The Heartland Poker Tour (HPT) is more than just a poker tour, it’s also a great business. People think that great businesses are created by great people, or great products, or fantastic numbers, or maybe even great slices of fortune. All of these assumptions are incorrect. Great businesses are created by great ideas and back in 2005 it was a great idea by two good friends Greg Lang and Todd Anderson that created a breeding ground for future World Series of Poker (WSOP) Champions.
Their vision was to create a TV show about poker, but they had a problem. The WSOP and the World Poker Tour (WPT) had that market pretty much covered in the United States. Undeterred, Lang and Anderson realized that if they could make their TV show slightly different from the two big guns, then maybe their little air rifle would have a shot.
“We wanted a TV show focused on the average, ordinary player, something produced regionally and completely opposite of the glamorous poker shows that were around back then.” Says Anderson.
After a lot of pain and hard work the HPT was born, and by maintaining their unique differences, whilst also taking some of the great ideas from their competitors, they have managed to create a show that over the past eight years has been aired in over 100m homes in the United States, and in 20 European countries.
Both Lang and Anderson are both visionaries, but little did they know that their TV show would become a breeding ground for the future stars of poker. They knew that the amateur players would come for their chance to win some big money, and most importantly appear on TV; after all the shows slogan is ‘Real People, Unreal Money,’ but they had no idea they would become a conveyor belt of American talent.
In 2006, Michael Banducci was the runner-up in HPT Peshawbestown. It was just his second live cash of his career and he would go on to win a WSOP bracelet in 2008, when he defeated the young superstar, Jeff Williams, in heads-up action to win a $1k No-Limit Hold’em (NLHE) event for $636,736.
In 2008, a young player by the name of Dan Smith would walk into the card room at the Turning Stone Resort & Casino in Verona. A few days later and Smith was walking away with the first prize of $101,960. Five years later and Smith has turned that into $4.5m and is recognized as one of the world’s greatest live tournament players.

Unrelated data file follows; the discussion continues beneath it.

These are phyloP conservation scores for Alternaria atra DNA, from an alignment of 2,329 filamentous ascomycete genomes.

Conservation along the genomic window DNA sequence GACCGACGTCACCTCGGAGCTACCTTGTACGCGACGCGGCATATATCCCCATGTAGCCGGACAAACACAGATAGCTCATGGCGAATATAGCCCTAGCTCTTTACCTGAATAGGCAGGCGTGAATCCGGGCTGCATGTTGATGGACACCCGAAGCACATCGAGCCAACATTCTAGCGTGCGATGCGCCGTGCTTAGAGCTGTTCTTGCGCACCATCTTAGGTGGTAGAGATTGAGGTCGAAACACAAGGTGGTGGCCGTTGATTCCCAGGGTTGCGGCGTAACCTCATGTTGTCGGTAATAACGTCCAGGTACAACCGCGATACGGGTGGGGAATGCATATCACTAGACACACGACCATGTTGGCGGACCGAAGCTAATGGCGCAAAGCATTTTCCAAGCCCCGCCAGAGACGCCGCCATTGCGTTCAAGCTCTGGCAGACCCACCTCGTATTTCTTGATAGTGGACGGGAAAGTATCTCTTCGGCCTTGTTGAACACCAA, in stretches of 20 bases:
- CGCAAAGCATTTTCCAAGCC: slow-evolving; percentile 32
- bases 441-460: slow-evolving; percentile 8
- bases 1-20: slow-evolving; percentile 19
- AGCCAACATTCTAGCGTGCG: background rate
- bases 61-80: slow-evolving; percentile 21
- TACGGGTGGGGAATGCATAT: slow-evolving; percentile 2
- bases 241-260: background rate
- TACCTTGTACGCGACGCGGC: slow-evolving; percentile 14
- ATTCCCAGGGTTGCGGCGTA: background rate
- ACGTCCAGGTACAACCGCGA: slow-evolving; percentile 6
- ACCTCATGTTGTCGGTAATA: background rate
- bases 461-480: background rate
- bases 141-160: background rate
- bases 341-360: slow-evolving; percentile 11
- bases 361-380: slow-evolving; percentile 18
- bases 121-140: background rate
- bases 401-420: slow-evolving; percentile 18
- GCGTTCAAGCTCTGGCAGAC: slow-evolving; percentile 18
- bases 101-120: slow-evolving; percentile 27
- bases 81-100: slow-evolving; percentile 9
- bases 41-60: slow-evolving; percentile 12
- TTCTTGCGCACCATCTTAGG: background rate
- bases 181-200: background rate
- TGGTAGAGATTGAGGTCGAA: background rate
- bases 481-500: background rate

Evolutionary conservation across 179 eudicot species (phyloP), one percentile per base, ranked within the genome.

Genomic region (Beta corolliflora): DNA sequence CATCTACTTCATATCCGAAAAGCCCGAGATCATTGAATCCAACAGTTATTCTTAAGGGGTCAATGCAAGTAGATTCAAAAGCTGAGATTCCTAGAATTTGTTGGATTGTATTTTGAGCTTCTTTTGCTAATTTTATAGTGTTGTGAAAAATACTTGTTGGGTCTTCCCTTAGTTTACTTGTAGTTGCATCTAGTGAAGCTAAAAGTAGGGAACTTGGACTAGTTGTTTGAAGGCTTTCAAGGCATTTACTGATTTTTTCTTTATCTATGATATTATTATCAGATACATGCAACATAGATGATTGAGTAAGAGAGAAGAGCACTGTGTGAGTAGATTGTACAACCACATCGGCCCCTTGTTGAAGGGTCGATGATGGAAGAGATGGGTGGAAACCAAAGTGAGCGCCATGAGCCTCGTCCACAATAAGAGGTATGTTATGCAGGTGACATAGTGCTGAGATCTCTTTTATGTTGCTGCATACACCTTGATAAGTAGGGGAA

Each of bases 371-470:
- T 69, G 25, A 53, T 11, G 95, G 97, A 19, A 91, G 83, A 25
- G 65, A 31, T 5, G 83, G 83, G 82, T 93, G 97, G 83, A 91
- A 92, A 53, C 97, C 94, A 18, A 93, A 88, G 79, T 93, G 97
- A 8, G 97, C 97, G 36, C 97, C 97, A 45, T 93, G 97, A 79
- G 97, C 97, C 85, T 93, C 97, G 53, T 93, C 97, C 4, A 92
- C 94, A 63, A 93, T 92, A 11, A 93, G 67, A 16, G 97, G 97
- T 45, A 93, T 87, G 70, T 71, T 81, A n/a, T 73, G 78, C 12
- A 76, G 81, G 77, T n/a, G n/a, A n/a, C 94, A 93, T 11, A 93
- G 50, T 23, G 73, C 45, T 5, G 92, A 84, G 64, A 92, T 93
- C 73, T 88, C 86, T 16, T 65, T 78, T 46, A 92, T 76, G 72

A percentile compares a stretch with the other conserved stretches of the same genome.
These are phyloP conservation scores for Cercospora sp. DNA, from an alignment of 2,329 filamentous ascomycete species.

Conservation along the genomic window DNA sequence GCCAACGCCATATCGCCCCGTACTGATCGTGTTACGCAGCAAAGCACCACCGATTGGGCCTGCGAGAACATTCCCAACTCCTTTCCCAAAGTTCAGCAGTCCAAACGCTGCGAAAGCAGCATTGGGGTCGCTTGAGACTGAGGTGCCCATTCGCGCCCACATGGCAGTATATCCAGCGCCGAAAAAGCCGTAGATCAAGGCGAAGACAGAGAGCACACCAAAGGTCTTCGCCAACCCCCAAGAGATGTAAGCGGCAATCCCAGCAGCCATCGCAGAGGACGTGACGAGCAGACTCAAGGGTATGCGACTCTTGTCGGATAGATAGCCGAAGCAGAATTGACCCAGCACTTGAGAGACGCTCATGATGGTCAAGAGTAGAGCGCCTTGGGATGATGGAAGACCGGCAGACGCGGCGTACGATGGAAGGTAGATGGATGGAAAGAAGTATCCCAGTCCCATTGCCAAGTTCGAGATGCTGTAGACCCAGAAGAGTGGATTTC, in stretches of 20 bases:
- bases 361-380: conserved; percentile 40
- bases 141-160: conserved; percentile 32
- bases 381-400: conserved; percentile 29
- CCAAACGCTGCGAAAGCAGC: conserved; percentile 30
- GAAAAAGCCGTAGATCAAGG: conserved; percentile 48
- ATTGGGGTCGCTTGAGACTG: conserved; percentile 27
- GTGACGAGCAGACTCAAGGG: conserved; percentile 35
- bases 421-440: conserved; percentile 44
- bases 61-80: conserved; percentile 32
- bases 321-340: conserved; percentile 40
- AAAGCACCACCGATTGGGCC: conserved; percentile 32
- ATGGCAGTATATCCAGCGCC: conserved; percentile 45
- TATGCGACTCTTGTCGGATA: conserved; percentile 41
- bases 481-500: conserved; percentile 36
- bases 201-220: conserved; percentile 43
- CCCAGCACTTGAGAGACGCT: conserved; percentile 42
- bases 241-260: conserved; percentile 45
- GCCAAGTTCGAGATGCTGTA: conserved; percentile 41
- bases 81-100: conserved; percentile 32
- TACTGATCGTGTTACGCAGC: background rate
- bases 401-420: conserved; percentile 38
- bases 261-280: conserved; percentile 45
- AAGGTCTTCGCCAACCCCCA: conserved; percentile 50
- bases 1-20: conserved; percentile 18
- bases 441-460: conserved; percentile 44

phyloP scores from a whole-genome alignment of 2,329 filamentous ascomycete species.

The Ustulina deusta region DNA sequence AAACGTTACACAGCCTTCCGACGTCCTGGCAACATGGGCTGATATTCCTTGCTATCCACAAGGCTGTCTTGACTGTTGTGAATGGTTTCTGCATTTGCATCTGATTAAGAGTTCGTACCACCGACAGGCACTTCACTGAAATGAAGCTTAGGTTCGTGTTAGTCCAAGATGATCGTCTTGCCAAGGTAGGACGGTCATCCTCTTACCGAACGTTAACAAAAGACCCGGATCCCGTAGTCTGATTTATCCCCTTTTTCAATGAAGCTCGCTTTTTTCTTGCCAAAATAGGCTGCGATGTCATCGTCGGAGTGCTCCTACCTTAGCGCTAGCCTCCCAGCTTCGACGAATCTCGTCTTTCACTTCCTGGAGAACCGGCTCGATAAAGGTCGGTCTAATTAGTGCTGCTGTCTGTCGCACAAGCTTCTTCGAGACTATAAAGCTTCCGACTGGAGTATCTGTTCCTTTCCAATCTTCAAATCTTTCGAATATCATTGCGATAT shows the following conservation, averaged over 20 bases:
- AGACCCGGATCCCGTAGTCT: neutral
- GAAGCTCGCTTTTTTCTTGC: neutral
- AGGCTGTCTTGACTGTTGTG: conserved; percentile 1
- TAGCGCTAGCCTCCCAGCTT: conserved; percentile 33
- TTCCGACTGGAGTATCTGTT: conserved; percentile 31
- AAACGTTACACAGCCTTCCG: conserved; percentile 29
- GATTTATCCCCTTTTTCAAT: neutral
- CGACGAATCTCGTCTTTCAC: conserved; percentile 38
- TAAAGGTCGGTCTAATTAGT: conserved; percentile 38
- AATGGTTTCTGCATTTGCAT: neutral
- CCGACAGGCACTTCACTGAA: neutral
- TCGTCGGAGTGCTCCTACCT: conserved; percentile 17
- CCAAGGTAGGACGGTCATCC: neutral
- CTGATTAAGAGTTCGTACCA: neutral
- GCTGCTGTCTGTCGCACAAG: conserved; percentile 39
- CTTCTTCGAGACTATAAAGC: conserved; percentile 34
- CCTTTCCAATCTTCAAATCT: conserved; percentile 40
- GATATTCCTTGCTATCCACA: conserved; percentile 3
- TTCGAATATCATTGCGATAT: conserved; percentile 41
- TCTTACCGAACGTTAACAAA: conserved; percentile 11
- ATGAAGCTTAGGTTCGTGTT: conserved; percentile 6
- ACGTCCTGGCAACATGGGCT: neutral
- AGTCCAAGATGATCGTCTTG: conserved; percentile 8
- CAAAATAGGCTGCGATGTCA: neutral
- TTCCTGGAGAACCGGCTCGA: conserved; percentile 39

Jason DeWitt finished runner-up to Shane Sigsbee in the 2008 HPT event at the Majestic Star Casino in Gary for $103,136, and would pick up a WSOP bracelet in a $5k NLHE event at the 2010 WSOP for $818,959.
Also in that same year a young man called David Peters picked up a HPT title in Mount Pleasant for $130,178. Peters has since won $3.69m in live tournament poker and represents IveyPoker as a sponsored pro.
Andrew Lichtenberger is one of the most feared live tournament players around. The man known as luckychewy took fifth at the HPT NY Fall Poker Classic in Verona, back in 2008. The $18,620 he earned for that finish was the best of his career, at that time, and he has since gone on to win over $3.2m.
Two more 2008 HPT champions would go on and win WSOP bracelets in Dean Hamrick and Chris Dombrowski; John Beauprez would do likewise in 2010 & 2013, as would Trevor Pope in 2012 & 2013; and lest we not forget the countless number of former HPT finalists that also went on to win WSOPC gold rings.
In 2012, the HPT brand went supernova after Greg Raymer won four titles in a single season, an achievement that also won him the HPT Player of the Year title and cements his place as the highest money earner in the history of the HPT.
The only problem the HPT has is maintaining their status as the underdog. They have played their cards wisely with the addition of Darvin Moon as an ambassador. The man who won $5.18m in the 2009 WSOP Main Event, after qualifying through a $130 satellite, and then refusing to wear anybody’s logo at the final table because, “I don’t want a boss. I’ve come this far on my own. I don’t want to answer to anybody now,” is the archetypal underdog of poker and the pair is a perfect match, but Raymer’s hot streak and the economic problems that many professionals are facing mean more and more top professionals are turning to the HPT for their action.
Will ‘The Thrill” Failla took a HPT title in St Louis in 2012 for $119,064; former Nov Niner Phil Collins did likewise in 2012 in Las Vegas. An event that saw a final table comprised of Matt Marafioti (2nd), Steve Gross (3rd), Leo Wolpert (4th) and Dan O’Brien (5th) – nothing particularly average and ordinary about that.
WSOP bracelet winners David Baker, Chance Kornuth and Joe Cada have had deep runs in the past few seasons and Allen Kessler is currently third on the leader board. When you couple that to the inclusion of Maria Ho as the first female commentator ever in poker, and the inclusion of Daniel Negreanu as an advisory on 2013 structural changes, then you have a product that is starting to mirror the glamour and glitz that they were distancing themselves from when the concept was first conceived. When competitors all make their living in the same way, in the same place and at the same time, nobody is going to prosper.
At the moment it appears that maintaining the status quo seems to be the order of the day for the HPT. The decision to hold their events over the weekend so ordinary working class people don’t have to miss work is genius, the new structure means the play is superb, the $1,650 buy-in is respectable (although I think a tad high), the field sizes continue to grow, Maria Ho will bring sparkle to the live commentary and the regulars such as Craig Casino and Stan Jablowski will keep pushing their edges, only this time against some of the better players in the world.
What started out as a simple idea has stretched into one of the most loved poker tours in the United States. A tour for the common man, a chance to live the dream and a training ground for the WSOP champions of the future.